At each station, crew members lived together, taking two-man shifts each night walking in opposite directions from their station along the beach until they met a surfman from an adjacent station. Some exchanged tokens as proof of completing their patrols.
Here are the locations of Rhode Island’s nine United States Life Saving stations, when they were established, and in parentheses a short statement of what happened to them. (An SAR is a United States Coast Guard search and rescue unit).
Block Island Station, 1872 (active SAR during summer months supported by Point Judith; relocated to Salt Pond; original building now a private residence)
New Shoreham Station, 1874 (building relocated to Mystic Seaport Museum in 1968)
Sandy Point Station, 1898
Block Island Sound and Rhode Island Sound
Watch Hill Station, 1879
Quonochontaug Station, 1891
Green Hill Station, 1912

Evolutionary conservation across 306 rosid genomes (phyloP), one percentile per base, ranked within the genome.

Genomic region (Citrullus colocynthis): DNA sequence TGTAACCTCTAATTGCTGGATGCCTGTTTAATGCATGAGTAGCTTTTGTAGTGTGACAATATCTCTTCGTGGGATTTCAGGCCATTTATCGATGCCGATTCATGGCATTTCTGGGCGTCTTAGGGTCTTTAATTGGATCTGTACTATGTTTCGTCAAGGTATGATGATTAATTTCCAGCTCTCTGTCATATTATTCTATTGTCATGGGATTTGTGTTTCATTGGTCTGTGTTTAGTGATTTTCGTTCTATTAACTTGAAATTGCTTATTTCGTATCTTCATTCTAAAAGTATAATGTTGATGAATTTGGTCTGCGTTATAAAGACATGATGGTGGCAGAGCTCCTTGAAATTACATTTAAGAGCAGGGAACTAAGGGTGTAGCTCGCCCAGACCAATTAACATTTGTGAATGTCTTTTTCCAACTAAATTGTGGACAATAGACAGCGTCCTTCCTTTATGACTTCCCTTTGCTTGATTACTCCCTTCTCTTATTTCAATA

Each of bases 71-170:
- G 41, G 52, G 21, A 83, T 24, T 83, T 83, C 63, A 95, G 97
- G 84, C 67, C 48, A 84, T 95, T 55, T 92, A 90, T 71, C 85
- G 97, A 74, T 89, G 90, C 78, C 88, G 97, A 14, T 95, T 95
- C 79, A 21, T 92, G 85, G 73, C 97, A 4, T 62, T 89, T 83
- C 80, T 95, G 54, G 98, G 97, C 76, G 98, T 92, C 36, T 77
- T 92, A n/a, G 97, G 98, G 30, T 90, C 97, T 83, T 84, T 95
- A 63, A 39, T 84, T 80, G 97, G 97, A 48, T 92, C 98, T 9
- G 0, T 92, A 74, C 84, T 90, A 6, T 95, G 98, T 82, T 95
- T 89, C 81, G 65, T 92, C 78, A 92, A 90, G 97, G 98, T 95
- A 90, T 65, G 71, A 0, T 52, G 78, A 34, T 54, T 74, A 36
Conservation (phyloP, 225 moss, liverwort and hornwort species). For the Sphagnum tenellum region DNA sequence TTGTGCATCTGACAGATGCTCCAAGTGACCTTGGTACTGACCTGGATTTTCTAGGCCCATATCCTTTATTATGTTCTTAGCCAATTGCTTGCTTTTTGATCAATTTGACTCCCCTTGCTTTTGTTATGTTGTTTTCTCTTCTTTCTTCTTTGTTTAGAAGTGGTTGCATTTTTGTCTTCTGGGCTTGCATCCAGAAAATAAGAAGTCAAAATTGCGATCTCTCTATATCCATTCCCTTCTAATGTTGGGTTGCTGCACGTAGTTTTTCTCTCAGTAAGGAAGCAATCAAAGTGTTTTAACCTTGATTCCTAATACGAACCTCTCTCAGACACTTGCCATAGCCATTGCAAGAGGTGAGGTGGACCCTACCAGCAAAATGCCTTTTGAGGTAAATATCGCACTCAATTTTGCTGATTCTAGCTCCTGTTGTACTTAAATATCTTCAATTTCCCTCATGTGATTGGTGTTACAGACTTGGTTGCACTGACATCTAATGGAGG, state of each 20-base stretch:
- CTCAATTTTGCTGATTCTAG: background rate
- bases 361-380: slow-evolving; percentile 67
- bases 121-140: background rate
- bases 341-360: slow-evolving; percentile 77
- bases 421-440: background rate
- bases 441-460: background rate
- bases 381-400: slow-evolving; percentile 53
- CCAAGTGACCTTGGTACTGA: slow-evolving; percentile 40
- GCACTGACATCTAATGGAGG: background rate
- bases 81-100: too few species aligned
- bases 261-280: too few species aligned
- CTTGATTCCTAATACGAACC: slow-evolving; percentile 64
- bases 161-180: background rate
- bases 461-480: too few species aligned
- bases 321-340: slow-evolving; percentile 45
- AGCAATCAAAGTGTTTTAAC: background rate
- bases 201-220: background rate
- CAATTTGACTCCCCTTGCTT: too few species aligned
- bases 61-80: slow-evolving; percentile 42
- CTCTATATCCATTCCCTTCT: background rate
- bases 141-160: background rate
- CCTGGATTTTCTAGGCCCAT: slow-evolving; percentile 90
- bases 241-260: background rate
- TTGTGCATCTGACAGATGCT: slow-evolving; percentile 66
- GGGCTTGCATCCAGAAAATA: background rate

Point Judith Station, 1876 (active SAR)
Narragansett Pier Station, 1872 (building exists today as the Coast Guard House Restaurant on Ocean Road in Narragansett)
Brenton Point Station, 1884 (active SAR relocated in 1939 to Station Castle Hill)
Dramatic events culled from unadorned documented reports describe feats of a forgotten service that saved lives. Each year the stations were required to submit reports of the station’s activities. Organized by districts, the annual reports describe not only the rescues and attempts by each station, but also include the service’s annual development of new rescue apparatus and improvements in procedures.
Each maritime event in itself is a story of drama, hardship and astonishment almost always experienced in harsh weather. Stories include the successful use of the breeches buoy where passengers or crew were hauled ashore directly from stranded vessels. They include stories of launching surfboats in horrendous seas and gale force winds. Frostbite and exhaustion were common, as was the fear of the sea. The deaths of crew members or passengers added tension to the attempted rescue. However, emotions and heroics are subdued in the written testimonies and must be imagined by the reader.